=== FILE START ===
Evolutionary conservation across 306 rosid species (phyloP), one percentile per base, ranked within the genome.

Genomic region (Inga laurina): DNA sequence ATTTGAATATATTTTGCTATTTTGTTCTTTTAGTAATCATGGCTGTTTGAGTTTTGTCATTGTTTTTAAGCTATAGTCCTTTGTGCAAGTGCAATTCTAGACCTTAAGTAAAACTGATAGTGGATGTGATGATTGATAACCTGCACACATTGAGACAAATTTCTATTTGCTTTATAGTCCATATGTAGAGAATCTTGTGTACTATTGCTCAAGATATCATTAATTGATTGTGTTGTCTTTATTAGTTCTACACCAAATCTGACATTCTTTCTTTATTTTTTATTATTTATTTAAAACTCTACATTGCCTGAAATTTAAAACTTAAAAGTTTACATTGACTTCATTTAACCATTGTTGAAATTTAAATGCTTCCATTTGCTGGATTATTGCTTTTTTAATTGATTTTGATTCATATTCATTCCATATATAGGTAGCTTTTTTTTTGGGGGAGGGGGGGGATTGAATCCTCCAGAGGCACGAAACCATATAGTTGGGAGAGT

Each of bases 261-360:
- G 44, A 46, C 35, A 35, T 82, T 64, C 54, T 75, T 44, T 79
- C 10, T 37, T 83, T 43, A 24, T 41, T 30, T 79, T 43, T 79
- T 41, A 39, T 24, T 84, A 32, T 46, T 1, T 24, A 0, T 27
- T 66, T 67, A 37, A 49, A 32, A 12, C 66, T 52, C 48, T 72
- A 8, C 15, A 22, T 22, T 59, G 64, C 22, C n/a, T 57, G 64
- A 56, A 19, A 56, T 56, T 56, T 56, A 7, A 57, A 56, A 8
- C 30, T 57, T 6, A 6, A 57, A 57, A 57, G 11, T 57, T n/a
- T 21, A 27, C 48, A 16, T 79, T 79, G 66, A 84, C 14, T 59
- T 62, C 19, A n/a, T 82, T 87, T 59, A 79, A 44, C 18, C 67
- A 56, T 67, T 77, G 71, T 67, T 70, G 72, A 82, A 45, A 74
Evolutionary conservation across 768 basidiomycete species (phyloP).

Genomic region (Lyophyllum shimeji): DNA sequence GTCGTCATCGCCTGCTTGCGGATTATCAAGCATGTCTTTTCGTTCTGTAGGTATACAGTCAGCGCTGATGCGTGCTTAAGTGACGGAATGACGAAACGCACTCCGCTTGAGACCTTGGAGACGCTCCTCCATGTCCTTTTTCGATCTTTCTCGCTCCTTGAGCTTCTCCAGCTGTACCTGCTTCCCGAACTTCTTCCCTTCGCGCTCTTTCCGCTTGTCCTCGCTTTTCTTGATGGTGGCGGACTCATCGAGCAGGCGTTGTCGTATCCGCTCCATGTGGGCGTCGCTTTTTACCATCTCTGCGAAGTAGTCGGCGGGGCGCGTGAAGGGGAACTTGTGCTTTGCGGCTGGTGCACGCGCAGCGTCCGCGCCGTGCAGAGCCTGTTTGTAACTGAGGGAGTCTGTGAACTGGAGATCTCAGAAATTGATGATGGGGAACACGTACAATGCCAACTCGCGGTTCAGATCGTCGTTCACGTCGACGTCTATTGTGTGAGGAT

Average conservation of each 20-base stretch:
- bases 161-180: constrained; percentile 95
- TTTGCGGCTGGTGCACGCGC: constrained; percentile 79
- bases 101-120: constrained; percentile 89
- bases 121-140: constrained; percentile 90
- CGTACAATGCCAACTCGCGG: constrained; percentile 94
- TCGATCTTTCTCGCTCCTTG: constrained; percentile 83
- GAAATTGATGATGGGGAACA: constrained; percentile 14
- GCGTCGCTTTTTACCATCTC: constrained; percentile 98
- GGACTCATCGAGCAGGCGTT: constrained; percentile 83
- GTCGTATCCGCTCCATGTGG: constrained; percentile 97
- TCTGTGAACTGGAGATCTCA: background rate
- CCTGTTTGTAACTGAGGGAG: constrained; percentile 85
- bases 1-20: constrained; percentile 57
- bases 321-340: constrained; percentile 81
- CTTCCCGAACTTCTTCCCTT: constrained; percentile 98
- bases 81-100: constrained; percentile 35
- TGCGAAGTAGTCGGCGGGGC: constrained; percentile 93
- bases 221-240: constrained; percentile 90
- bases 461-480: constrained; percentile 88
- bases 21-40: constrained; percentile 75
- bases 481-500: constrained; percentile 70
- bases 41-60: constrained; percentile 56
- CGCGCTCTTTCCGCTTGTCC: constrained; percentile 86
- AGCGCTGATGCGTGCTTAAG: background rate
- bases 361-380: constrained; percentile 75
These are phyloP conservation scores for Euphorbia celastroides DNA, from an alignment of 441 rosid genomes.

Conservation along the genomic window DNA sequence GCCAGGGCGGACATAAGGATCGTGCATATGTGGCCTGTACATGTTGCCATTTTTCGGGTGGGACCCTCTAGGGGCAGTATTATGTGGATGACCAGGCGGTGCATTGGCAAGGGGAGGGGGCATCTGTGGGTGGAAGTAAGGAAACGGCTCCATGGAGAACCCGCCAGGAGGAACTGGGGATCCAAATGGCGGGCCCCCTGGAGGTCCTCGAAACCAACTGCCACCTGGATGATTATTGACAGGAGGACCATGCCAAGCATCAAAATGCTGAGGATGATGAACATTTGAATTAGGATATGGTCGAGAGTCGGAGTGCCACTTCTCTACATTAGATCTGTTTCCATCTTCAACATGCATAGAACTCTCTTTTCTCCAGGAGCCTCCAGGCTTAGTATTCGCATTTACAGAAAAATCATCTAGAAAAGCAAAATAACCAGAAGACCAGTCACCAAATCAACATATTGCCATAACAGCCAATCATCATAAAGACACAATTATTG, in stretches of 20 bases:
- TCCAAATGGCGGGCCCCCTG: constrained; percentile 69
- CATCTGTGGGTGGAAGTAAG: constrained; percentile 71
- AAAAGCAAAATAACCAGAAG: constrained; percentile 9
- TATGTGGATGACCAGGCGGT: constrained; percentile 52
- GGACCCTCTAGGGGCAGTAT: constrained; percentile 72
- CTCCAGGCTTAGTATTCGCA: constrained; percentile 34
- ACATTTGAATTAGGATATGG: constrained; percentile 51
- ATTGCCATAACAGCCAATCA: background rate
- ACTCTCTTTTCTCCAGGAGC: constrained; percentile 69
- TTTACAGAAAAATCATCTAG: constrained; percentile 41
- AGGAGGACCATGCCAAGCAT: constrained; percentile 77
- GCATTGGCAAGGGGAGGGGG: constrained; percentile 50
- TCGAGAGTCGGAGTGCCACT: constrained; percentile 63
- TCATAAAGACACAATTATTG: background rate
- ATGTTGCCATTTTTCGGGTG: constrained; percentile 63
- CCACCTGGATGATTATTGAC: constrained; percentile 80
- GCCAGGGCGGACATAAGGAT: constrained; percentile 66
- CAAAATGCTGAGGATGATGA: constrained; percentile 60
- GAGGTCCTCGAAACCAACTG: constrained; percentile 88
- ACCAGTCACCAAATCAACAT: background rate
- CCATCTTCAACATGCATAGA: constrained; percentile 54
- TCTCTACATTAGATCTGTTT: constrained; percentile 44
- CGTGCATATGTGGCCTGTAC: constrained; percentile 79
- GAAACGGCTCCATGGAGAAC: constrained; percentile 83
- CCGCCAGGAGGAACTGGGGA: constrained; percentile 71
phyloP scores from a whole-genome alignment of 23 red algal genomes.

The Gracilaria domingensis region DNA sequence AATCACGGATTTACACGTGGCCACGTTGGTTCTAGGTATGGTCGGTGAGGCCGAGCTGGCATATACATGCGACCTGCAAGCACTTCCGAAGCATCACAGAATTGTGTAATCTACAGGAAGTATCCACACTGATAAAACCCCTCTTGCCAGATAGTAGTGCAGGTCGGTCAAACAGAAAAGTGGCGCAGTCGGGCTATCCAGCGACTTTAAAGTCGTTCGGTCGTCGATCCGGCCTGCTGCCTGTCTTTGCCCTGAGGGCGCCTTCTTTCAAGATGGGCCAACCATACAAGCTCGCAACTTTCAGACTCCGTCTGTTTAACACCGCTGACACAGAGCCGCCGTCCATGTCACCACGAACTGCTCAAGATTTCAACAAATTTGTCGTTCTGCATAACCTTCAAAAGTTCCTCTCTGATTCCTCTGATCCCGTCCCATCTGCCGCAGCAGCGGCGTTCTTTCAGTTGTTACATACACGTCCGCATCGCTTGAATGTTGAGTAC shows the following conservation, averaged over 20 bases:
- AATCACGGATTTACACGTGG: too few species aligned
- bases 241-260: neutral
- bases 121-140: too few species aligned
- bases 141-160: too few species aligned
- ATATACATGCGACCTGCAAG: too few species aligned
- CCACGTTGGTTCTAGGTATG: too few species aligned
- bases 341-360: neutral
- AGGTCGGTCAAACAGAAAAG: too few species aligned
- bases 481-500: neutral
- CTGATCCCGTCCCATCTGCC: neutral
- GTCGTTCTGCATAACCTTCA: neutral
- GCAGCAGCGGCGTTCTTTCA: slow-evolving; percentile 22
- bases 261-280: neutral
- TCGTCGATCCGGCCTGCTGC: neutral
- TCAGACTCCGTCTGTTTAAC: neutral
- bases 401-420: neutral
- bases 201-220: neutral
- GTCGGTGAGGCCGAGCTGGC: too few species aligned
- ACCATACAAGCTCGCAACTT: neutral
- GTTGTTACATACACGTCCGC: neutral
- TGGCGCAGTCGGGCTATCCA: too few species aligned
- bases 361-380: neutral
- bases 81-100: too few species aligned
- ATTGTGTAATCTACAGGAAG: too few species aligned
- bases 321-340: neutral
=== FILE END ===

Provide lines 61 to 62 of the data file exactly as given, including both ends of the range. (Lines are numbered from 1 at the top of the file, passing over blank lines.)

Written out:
- CAAAATGCTGAGGATGATGA: constrained; percentile 60
- GAGGTCCTCGAAACCAACTG: constrained; percentile 88